How I Rate Books

How I Rate Books

Hello everyone and welcome back to the blog! Today, I am back with something a little different. I post book reviews all the time and not just for my blog but on social media too. After having read so many books and spending four years studying literature, I wanted to talk about how I rate books. What I like, what I don’t like and how that affects my overall rating. So, let’s get into it!

I rate my books out of 5 stars. 5 being the book is absolutely perfect, I wouldn’t change anything about it. 4 means I loved it but there are some things that either bothered me or that I would change. 3 is for the books where I didn’t love or hate it, it was good but not great. A 2 means the book was not my cup of tea, a lot of things could’ve been better, the writing was bad, etc. And a 1 is for the books that felt like a complete waste of time, so bad, would never recommend.

My average rating is 3 stars. I wish I was able to rate .5 on Goodreads but its all or nothing. Towards the end of last year, it felt like the last two months were all books that were just subpar. It can get annoying when nothing gives you that spark. I get into phases where nothing is really wowing me, but that doesn’t mean its not good. It just doesn’t make me want to sit there and wallow in what I just read. There’s no book hangover.

I rarely give books 5-star ratings. Like I said, everything about it has to be perfect. The plot, the writing, the characters (especially). I’m very much a character driven reader, so if I find someone super annoying then it’s over. It will take me a really long time to finish. One of my favorite 5- star reads is Last Time I Lied by Riley Sager. I know I mention this book a lot, but if you take away anything it’s that that book is the best Riley Sager book.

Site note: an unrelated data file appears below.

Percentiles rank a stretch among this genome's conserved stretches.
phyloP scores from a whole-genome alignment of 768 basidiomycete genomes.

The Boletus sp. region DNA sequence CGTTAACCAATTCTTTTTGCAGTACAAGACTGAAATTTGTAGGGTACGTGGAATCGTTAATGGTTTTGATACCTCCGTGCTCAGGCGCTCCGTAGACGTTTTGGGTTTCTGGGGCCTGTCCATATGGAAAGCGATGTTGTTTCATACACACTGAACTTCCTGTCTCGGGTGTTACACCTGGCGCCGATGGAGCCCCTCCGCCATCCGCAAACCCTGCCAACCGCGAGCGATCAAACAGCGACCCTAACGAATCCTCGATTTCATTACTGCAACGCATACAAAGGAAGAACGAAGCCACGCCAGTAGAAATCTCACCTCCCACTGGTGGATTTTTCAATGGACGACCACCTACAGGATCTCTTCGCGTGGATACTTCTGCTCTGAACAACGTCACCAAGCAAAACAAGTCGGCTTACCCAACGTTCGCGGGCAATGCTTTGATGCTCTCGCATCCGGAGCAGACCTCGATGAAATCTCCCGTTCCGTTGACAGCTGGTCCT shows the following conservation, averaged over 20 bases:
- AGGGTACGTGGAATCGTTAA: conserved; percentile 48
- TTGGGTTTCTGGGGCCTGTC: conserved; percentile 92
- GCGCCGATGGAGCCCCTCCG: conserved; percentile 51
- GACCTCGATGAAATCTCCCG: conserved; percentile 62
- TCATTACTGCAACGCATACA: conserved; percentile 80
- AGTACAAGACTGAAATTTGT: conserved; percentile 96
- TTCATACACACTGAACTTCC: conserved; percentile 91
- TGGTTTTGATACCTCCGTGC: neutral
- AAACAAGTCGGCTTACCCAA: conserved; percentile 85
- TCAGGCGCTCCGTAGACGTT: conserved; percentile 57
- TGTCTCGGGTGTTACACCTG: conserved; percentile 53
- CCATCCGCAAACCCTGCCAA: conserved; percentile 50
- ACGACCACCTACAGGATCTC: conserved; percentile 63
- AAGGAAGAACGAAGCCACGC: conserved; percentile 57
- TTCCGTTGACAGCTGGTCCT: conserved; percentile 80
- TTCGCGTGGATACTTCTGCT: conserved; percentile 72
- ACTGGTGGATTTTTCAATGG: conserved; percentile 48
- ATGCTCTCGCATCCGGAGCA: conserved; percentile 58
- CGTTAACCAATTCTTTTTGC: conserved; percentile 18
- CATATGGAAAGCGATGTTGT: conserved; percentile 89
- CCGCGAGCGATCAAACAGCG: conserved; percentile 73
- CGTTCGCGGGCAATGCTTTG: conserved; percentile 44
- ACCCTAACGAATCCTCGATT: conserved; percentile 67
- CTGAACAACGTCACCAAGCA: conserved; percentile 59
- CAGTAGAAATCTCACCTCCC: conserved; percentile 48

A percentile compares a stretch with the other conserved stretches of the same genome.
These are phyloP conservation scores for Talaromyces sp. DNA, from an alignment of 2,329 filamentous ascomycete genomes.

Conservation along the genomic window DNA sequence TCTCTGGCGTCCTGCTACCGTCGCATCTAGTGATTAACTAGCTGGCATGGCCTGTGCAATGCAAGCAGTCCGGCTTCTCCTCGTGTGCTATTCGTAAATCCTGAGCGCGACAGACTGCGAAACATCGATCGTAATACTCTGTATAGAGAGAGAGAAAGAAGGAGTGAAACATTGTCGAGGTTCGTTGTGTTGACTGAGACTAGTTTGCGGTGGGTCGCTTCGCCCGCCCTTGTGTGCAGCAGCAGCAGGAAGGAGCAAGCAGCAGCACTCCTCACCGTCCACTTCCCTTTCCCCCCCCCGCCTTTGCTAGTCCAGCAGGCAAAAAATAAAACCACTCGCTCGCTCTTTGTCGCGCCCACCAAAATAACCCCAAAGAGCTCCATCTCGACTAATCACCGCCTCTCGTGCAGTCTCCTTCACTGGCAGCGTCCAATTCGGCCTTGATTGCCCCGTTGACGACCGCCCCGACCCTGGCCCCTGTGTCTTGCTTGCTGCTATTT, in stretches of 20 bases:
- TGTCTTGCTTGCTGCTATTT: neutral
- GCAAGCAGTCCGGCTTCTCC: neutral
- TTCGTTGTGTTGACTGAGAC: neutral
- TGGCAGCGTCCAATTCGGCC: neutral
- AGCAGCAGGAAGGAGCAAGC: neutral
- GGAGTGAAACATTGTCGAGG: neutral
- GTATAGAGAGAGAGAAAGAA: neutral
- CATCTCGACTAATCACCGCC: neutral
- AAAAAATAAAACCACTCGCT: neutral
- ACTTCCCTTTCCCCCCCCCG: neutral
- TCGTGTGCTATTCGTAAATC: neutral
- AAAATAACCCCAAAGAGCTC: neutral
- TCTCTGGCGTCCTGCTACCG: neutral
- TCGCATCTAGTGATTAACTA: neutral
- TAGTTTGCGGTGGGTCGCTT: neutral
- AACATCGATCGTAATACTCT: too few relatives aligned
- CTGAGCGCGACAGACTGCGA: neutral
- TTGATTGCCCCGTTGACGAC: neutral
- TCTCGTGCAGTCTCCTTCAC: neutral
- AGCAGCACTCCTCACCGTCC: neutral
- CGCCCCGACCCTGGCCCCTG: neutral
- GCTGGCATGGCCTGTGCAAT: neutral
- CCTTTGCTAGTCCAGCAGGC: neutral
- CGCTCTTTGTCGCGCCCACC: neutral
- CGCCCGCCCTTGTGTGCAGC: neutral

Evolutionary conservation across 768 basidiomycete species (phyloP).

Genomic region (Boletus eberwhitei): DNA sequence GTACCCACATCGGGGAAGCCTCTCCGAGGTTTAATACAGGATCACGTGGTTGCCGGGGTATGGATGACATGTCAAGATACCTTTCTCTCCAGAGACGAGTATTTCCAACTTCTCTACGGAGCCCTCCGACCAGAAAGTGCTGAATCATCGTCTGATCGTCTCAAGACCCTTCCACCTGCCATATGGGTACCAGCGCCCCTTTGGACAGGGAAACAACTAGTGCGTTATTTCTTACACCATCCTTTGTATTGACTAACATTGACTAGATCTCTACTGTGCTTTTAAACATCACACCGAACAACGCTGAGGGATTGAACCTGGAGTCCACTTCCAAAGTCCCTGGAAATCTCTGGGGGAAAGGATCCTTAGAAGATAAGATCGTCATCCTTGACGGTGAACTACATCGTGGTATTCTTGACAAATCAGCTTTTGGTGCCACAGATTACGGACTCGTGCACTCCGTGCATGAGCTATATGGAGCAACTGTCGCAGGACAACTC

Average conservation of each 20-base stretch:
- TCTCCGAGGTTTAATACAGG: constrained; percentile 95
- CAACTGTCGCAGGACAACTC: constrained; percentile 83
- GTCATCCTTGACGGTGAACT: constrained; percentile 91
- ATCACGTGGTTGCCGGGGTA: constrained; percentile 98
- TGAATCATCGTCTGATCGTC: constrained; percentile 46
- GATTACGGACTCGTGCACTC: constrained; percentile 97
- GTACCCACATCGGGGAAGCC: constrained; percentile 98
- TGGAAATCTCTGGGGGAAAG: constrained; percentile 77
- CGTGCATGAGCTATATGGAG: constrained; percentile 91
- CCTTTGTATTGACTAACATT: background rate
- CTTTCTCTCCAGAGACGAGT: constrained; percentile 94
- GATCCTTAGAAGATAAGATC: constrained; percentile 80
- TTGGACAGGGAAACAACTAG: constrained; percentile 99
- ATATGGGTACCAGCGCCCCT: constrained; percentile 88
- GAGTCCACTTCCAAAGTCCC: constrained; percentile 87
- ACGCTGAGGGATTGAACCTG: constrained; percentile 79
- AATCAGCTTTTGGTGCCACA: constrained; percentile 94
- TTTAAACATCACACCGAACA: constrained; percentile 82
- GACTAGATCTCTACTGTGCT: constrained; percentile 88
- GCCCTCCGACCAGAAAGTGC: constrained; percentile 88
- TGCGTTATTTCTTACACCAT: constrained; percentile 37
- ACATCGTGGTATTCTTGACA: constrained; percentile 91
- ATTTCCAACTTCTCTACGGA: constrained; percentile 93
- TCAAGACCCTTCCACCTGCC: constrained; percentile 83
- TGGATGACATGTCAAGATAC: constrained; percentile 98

For thrillers especially, you have to take into account the motivation, the plot twists, the predictability. After having read so many, you get use to the same plot setups.

On the flip side, I also rarely give books a 1-star rating. If anything, I usually give out 2-stars instead. I just feel like I haven’t read a book in a really long time that ever felt like I wasted my time to the point where I found nothing redeemable about it. I can’t even list an example of a 1-star book I rated because its been so long.

Overall, the main points I take into consideration are:

Pacing of the book- was it a slow start, did things feel glazed over, did the ending feel rushed, etc

Characters- do the main characters have chemistry, is the MC annoying, do the characters act annoyingly stupid, does each character’s role make sense/are they actually needed, etc

The world building- has enough information been given, do the rules of the world make sense, is the world building just a massive info dump or is the information spread out, etc

The ending- was it predictable, did it feel rushed, does it make sense, does the book/series end when it actually needs to, etc

Chapters- are the chapters long or short

Predictability- self explanatory

One of the biggest things to take into consideration is the pacing of the book. It took until I made the list above for me to realize just how important it is. The average book I read is about 320-350 pages. Within that page count, there would need to be some kind of action or introduction to the plot within the first 30-50 pages. At least 10-15% of the book. Otherwise, in my opinion, it throws things off and then the ending most of the time feels rushed.

There is nothing worse than taking the time to read a book just for the ending to be ripped away. After all that time, it’s over and done with. It’s not fair to the reader.

Overall, there are a few core things I taken into consideration when deciding my rating. Very few times have I ever gone back and changed my original rating but it happens. I usually know about ¾ of the way what my rating will be. The ending can also just make or break a book.

Alright folks that is all I have for today! Come back next Wednesday for another blog post. As always thank you for reading:)